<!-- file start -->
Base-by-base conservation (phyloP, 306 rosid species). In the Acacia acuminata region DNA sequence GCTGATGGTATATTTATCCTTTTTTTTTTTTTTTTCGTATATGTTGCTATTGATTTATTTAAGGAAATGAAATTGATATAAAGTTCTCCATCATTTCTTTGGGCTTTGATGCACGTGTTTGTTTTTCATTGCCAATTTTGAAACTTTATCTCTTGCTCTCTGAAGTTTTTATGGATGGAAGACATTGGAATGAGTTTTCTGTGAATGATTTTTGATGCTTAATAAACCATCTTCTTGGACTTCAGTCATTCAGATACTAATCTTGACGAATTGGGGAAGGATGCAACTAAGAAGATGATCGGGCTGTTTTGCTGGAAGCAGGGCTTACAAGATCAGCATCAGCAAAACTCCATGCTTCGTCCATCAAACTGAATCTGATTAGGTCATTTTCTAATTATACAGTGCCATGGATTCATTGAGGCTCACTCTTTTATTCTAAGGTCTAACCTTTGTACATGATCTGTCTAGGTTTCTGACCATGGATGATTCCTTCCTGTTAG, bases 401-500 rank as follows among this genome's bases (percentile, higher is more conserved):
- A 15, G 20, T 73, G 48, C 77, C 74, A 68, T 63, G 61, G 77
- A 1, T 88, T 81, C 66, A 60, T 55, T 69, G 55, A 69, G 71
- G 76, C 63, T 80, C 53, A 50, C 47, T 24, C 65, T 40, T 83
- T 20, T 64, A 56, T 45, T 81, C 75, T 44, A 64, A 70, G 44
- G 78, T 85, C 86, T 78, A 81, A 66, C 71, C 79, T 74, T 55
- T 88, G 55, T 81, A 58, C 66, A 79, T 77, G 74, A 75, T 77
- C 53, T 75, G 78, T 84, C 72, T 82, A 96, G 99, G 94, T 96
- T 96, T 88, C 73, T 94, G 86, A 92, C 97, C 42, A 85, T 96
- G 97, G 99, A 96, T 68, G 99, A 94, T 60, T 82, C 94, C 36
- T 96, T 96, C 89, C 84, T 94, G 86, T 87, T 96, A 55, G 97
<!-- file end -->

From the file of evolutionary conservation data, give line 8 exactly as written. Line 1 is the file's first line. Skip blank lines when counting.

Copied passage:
- C 53, T 75, G 78, T 84, C 72, T 82, A 96, G 99, G 94, T 96